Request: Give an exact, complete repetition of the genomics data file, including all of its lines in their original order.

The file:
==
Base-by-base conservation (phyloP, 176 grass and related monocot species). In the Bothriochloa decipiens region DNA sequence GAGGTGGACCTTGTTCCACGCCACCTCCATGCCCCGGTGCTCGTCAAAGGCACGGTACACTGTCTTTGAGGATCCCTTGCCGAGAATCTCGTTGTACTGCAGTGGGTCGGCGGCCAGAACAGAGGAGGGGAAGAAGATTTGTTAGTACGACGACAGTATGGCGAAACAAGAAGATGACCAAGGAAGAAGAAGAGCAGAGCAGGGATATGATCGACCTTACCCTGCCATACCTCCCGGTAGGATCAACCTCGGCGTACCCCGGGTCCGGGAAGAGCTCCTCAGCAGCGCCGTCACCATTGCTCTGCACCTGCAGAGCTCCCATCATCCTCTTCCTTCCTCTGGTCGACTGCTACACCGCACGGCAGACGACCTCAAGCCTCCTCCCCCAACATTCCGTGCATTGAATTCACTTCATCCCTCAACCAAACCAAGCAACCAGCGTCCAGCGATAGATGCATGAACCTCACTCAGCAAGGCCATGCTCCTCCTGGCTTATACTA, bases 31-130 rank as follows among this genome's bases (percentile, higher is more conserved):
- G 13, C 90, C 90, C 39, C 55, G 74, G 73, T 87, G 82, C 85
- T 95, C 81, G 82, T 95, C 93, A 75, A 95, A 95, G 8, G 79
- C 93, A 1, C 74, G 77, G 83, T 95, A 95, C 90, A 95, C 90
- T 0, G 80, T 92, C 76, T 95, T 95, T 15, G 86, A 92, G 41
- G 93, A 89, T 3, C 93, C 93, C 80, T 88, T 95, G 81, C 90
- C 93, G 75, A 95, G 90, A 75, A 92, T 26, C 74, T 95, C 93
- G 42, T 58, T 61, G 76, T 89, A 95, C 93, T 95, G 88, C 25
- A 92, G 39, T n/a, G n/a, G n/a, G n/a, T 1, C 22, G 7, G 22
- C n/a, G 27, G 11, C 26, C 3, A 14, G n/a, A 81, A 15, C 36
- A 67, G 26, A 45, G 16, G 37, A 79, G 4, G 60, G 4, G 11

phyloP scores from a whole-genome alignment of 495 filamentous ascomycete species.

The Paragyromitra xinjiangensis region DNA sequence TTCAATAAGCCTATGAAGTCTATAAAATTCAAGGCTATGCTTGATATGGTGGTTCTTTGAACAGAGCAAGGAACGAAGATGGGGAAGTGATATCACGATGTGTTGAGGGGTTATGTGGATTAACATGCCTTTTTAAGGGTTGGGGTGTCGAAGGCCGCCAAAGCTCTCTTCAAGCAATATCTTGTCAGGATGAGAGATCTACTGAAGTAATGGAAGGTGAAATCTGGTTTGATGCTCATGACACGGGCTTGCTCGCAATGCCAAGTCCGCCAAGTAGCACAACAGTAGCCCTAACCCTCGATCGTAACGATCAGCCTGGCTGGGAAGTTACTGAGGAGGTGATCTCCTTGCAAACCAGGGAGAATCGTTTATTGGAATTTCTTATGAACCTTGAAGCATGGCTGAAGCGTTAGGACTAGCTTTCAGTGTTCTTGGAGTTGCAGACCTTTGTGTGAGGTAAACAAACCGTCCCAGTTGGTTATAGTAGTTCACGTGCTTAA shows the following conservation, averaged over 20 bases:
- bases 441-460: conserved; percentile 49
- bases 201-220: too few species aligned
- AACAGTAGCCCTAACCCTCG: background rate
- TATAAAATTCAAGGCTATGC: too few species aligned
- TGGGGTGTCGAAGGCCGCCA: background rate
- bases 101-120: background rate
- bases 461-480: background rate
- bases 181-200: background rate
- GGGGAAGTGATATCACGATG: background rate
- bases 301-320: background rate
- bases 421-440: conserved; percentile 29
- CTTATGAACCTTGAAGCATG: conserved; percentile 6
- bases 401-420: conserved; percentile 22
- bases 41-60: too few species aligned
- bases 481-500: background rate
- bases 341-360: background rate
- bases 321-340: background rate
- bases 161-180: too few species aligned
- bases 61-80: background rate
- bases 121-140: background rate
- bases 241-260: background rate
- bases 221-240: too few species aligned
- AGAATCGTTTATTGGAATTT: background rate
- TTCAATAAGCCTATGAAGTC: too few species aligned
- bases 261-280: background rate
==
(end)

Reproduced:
Base-by-base conservation (phyloP, 176 grass and related monocot species). In the Bothriochloa decipiens region DNA sequence GAGGTGGACCTTGTTCCACGCCACCTCCATGCCCCGGTGCTCGTCAAAGGCACGGTACACTGTCTTTGAGGATCCCTTGCCGAGAATCTCGTTGTACTGCAGTGGGTCGGCGGCCAGAACAGAGGAGGGGAAGAAGATTTGTTAGTACGACGACAGTATGGCGAAACAAGAAGATGACCAAGGAAGAAGAAGAGCAGAGCAGGGATATGATCGACCTTACCCTGCCATACCTCCCGGTAGGATCAACCTCGGCGTACCCCGGGTCCGGGAAGAGCTCCTCAGCAGCGCCGTCACCATTGCTCTGCACCTGCAGAGCTCCCATCATCCTCTTCCTTCCTCTGGTCGACTGCTACACCGCACGGCAGACGACCTCAAGCCTCCTCCCCCAACATTCCGTGCATTGAATTCACTTCATCCCTCAACCAAACCAAGCAACCAGCGTCCAGCGATAGATGCATGAACCTCACTCAGCAAGGCCATGCTCCTCCTGGCTTATACTA, bases 31-130 rank as follows among this genome's bases (percentile, higher is more conserved):
- G 13, C 90, C 90, C 39, C 55, G 74, G 73, T 87, G 82, C 85
- T 95, C 81, G 82, T 95, C 93, A 75, A 95, A 95, G 8, G 79
- C 93, A 1, C 74, G 77, G 83, T 95, A 95, C 90, A 95, C 90
- T 0, G 80, T 92, C 76, T 95, T 95, T 15, G 86, A 92, G 41
- G 93, A 89, T 3, C 93, C 93, C 80, T 88, T 95, G 81, C 90
- C 93, G 75, A 95, G 90, A 75, A 92, T 26, C 74, T 95, C 93
- G 42, T 58, T 61, G 76, T 89, A 95, C 93, T 95, G 88, C 25
- A 92, G 39, T n/a, G n/a, G n/a, G n/a, T 1, C 22, G 7, G 22
- C n/a, G 27, G 11, C 26, C 3, A 14, G n/a, A 81, A 15, C 36
- A 67, G 26, A 45, G 16, G 37, A 79, G 4, G 60, G 4, G 11

phyloP scores from a whole-genome alignment of 495 filamentous ascomycete species.

The Paragyromitra xinjiangensis region DNA sequence TTCAATAAGCCTATGAAGTCTATAAAATTCAAGGCTATGCTTGATATGGTGGTTCTTTGAACAGAGCAAGGAACGAAGATGGGGAAGTGATATCACGATGTGTTGAGGGGTTATGTGGATTAACATGCCTTTTTAAGGGTTGGGGTGTCGAAGGCCGCCAAAGCTCTCTTCAAGCAATATCTTGTCAGGATGAGAGATCTACTGAAGTAATGGAAGGTGAAATCTGGTTTGATGCTCATGACACGGGCTTGCTCGCAATGCCAAGTCCGCCAAGTAGCACAACAGTAGCCCTAACCCTCGATCGTAACGATCAGCCTGGCTGGGAAGTTACTGAGGAGGTGATCTCCTTGCAAACCAGGGAGAATCGTTTATTGGAATTTCTTATGAACCTTGAAGCATGGCTGAAGCGTTAGGACTAGCTTTCAGTGTTCTTGGAGTTGCAGACCTTTGTGTGAGGTAAACAAACCGTCCCAGTTGGTTATAGTAGTTCACGTGCTTAA shows the following conservation, averaged over 20 bases:
- bases 441-460: conserved; percentile 49
- bases 201-220: too few species aligned
- AACAGTAGCCCTAACCCTCG: background rate
- TATAAAATTCAAGGCTATGC: too few species aligned
- TGGGGTGTCGAAGGCCGCCA: background rate
- bases 101-120: background rate
- bases 461-480: background rate
- bases 181-200: background rate
- GGGGAAGTGATATCACGATG: background rate
- bases 301-320: background rate
- bases 421-440: conserved; percentile 29
- CTTATGAACCTTGAAGCATG: conserved; percentile 6
- bases 401-420: conserved; percentile 22
- bases 41-60: too few species aligned
- bases 481-500: background rate
- bases 341-360: background rate
- bases 321-340: background rate
- bases 161-180: too few species aligned
- bases 61-80: background rate
- bases 121-140: background rate
- bases 241-260: background rate
- bases 221-240: too few species aligned
- AGAATCGTTTATTGGAATTT: background rate
- TTCAATAAGCCTATGAAGTC: too few species aligned
- bases 261-280: background rate